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Archive for Wednesday, July 30, 2003

Closed school reborn with new mission

East Heights to be home to early childhood, adult education programs

July 30, 2003

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East Heights School -- closed amid public outcry in May -- will soon be reborn as the academic home of 160 preschoolers.

Under the working name of East Heights Early Childhood/Adult Education Center, the one-story brick building is being reshaped into the Lawrence school district's headquarters for preschool instruction.

"You won't find a classroom desk anywhere in the building. You'll just find small tables and chairs," Cris Anderson, coordinator of early-childhood education, said Tuesday during a tour of East Heights.

Youngsters from six preschool sites operated by the district will be consolidated at East Heights, 1430 Haskell Ave. But the central mission of the program won't change, Anderson said. The staff will cater to at-risk children who aren't enrolled in a preschool program elsewhere.

In that regard, she said, the objective is to make the East Heights facility the first option of people moving to the city.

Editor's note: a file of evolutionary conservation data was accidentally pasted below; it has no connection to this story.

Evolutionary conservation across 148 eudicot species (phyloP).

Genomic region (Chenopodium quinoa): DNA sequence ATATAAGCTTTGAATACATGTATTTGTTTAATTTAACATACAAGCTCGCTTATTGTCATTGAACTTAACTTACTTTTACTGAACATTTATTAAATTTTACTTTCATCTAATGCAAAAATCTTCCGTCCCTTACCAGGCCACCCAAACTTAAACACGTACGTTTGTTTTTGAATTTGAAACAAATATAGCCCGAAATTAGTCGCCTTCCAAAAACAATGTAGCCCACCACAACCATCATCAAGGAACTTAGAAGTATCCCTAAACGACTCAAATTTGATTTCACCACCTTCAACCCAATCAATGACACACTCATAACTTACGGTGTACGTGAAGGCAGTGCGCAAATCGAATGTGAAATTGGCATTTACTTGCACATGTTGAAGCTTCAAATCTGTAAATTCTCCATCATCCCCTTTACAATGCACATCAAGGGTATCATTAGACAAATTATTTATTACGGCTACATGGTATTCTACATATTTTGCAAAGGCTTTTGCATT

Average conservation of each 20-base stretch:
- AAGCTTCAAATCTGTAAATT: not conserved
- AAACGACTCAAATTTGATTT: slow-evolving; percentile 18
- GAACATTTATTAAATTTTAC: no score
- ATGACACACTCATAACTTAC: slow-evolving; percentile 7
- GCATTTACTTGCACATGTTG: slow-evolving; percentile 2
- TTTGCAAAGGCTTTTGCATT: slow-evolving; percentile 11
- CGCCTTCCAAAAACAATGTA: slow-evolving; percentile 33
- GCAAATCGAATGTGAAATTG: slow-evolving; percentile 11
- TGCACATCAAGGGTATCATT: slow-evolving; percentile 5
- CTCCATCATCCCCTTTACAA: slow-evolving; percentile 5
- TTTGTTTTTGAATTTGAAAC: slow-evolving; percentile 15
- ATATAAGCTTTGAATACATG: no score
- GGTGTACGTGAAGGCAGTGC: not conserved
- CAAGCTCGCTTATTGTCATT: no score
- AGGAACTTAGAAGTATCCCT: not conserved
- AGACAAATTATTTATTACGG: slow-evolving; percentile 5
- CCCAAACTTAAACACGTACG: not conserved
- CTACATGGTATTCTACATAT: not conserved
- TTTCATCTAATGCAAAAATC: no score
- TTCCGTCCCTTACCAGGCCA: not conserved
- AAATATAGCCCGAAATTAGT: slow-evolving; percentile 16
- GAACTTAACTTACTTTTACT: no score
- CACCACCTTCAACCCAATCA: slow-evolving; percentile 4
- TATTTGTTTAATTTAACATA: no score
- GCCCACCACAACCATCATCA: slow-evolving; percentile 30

"What we want to do is become a hub for families," Anderson said.

Before the new center opens 7:30 a.m. Aug. 20, staff will visit the parents or guardians of all enrolled children.

"We do that to start the partnership with that family," she said.

The facility has nearly reached its state-regulated maximum enrollment of 160 students, and most of those children live near Cordley, Kennedy, New York and Prairie Park elementary schools.

Anderson said building modifications to accommodate a school full of children under 5 years of age were nearly completed. Second exits were cut into each classroom and the fire-alarm system was upgraded.

There isn't enough time or money to complete all aspects of the plan, she said. For example, a grant will be written to secure money for more playground equipment. It would be too costly to lower bathroom sinks, she said.

Under the consolidated format, the center will house:

  • Readiness program, which provides services to the 4-year-old at-risk children.
  • Special-education preschool, which serves 3- and 4-year-old children and had been located at the Dole Center on the Kansas University campus.
  • Even Start, an infant to pre-kindergarten program that supports parents enrolled in adult education courses.
  • Parents as Teachers, an outreach program that serves families with children, birth to 3 years of age.

The school board voted to close East Heights, Centennial and Riverside schools in May. Dwindling elementary enrollment and budget problems led the board to reduce the number of elementary schools in the district to 15. Controversy about consolidation contributed to defeat of the district's proposed $59 million bond issue for school construction and renovation.

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